Britain's Prime Minister and leader of the ruling Labour Party Gordon Brown. Image Credit: AP

At around 5am, Ed Balls delivered a victory speech that would once have seemed impossible. It wasn't just that he had won a contest that some had predicted would yield the Portillo moment of 2010, holding back a fierce Conservative challenge in his constituency of Morley and Outwood. It was that he hailed the night as, if not quite a national victory for Labour, then a kind of success. "Tonight we have denied the Conservatives a mandate," he said and though they howled and jeered in the hall, he wasn't wrong.

Last autumn the Tories seemed to be on course for a walloping win over Labour, on course for a governing majority. Labour were meant to be crushed, losing seats in every corner of the land. As things stood at dawn on Thursday, Labour had refused to follow that script. Yes, it had lost in Carlisle and Harlow and many, many more places — but it had also clung on in seats it once seemed destined to lose: Islington South, Bolton West, Oxford East and even that scene of such woes, Rochdale. If not in national share of the vote, which hovered around the Michael Foot mark, then at least in seats retained, Labour showed a resilience that few had anticipated. The very fact that they were still in the ring at 6am, after 15 rounds, counted as quite an achievement.

On a night that lacked a clear winner, there was a more visible loser. The British political system did not look good in the dead of night. Rather, every aspect of the UK's antique machinery seemed to be creaking under the strain. The loudest screech came from a constitutional setup that, it suddenly became clear, was not so much stuck in the 19th century as the medieval era. With both the initial exit poll and the actual results pointing to a hung parliament, Labour and Conservative politicians began duelling over who would wield power if such a situation persisted beyond daybreak. The Tories said Gordon Brown had no right to stay in power; Labour insisted he could stay in Downing Street so long as the Conservatives lacked an overall majority.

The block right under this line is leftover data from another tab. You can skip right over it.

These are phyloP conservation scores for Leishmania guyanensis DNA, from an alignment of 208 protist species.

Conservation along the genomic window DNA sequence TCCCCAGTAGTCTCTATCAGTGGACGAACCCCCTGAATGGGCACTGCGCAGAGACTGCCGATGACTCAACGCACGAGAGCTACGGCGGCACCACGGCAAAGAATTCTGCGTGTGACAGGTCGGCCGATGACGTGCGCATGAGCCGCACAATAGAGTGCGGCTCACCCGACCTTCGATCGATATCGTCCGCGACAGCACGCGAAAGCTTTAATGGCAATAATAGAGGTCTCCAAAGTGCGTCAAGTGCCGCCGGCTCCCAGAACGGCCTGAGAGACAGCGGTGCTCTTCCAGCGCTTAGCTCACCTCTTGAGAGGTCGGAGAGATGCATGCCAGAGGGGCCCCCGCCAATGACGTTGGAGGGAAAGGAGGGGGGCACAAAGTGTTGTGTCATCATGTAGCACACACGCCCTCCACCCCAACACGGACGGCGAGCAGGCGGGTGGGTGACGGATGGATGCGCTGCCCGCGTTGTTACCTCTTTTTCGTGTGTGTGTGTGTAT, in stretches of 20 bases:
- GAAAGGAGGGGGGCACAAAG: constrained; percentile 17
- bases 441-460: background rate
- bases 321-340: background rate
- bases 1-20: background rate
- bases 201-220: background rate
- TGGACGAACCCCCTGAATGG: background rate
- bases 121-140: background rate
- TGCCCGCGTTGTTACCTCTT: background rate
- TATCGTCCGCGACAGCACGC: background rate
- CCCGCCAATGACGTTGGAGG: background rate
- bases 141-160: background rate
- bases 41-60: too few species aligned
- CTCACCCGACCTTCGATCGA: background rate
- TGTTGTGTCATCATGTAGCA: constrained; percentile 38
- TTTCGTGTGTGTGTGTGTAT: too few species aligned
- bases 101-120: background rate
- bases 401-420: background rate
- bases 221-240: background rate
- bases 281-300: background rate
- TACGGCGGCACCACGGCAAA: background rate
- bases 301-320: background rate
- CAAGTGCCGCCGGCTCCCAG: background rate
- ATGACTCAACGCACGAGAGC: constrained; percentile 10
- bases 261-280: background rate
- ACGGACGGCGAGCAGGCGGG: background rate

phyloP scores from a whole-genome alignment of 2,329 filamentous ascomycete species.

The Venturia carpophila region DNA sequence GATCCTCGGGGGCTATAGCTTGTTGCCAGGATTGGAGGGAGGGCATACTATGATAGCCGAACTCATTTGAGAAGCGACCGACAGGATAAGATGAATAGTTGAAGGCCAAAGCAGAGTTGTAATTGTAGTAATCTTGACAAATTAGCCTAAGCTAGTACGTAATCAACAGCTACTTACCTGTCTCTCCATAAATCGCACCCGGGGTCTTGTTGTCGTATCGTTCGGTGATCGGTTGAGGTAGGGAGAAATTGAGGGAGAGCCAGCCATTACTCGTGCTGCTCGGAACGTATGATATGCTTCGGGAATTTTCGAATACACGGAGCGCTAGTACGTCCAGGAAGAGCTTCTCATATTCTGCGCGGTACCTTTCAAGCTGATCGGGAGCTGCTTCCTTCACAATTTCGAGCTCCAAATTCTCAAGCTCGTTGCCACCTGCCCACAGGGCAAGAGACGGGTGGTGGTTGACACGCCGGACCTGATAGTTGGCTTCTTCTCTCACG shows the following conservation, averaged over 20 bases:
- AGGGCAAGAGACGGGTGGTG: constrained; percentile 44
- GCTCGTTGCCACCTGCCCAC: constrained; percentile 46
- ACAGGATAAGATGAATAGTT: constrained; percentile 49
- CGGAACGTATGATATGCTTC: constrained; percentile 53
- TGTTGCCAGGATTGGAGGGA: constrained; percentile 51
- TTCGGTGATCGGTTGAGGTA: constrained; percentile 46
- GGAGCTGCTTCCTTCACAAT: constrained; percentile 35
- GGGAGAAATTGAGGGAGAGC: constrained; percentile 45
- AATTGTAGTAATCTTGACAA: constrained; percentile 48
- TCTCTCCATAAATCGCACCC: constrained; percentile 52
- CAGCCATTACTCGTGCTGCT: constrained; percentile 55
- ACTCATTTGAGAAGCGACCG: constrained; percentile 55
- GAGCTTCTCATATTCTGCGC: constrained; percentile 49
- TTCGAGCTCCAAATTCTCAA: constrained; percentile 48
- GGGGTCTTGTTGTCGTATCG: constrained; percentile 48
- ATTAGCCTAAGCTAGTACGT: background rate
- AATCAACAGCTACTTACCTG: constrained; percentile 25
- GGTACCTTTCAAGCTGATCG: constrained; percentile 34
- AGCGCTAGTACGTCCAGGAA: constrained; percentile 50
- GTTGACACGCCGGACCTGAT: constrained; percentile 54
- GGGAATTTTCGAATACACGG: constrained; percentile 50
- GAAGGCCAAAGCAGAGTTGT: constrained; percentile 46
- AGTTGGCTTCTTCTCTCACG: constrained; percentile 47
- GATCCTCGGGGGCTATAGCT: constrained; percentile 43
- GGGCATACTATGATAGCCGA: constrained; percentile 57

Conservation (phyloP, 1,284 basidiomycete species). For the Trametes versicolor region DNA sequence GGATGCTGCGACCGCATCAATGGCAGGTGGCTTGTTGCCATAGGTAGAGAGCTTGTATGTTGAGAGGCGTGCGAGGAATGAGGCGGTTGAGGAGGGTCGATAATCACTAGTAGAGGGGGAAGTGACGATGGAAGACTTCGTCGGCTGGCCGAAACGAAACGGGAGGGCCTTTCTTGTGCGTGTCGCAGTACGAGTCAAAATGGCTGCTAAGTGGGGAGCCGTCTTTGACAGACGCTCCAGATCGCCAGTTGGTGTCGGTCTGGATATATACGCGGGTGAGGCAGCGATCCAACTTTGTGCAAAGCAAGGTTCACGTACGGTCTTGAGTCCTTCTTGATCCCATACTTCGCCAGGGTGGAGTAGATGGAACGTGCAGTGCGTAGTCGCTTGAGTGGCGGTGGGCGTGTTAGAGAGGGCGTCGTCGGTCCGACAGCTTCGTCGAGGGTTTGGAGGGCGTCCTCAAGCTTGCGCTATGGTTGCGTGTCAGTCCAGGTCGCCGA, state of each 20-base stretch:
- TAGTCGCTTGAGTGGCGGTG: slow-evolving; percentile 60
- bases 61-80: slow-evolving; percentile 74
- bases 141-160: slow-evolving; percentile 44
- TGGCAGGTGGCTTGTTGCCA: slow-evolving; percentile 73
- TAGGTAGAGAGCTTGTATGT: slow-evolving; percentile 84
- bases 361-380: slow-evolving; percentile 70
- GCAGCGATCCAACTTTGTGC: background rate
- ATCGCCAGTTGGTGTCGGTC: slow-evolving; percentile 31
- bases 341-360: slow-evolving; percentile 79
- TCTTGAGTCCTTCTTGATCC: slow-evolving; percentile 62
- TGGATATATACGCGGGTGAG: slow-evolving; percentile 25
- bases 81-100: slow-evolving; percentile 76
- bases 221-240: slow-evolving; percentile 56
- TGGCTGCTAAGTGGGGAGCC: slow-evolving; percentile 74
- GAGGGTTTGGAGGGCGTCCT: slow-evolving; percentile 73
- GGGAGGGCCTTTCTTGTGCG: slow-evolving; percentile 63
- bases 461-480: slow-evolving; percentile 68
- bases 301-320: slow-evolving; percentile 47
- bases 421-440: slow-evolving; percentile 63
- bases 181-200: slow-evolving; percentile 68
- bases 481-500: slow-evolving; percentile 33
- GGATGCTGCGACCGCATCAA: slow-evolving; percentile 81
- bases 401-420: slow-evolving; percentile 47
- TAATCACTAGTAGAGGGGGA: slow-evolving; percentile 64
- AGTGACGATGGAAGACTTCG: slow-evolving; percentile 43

At first glance it looked like a thoroughly modern tug of war, conducted via conflicting live TV interviews — the kind of standoff that happens in the "emerging democracies" of central and eastern Europe, when two sides claim victory in the same election. But then Peter Hennessy, one of that select band of constitutional scholars who explain the rules of the British system to the rest of us, appeared on the BBC to deliver his ruling. The only person who could settle the matter definitively was, the professor declared, the Queen.

There was no point David Cameron insisting that he had the moral right to govern, Hennessy said. When it came to forming a UK government, moral rights counted for nothing. The Conservative leader could become prime minister only if Brown resigned and he, Cameron, kissed the hand of the Queen.

Rearguard action

For their part, Labour ministers lined up to profess their willingness to form a coalition with the Lib Dems. Brown himself seemed to hint at such an outcome, offering to do his bit for a "strong, stable principled government".

One Labour source said conversations had already begun between his party and the Liberal Democrats — not with Nick Clegg, but with those senior Lib Dem figures worried that their leader would not seize the party's "once-in-a-lifetime opportunity".

Was such talk academic given the 290 plus seats won by the Tories?

No one could see clearly enough to tell. All that was visible were the outlines of a system designed a long, long time ago.

— Guardian News & Media Ltd


Jonathan Freedland writes a weekly column for The Guardian.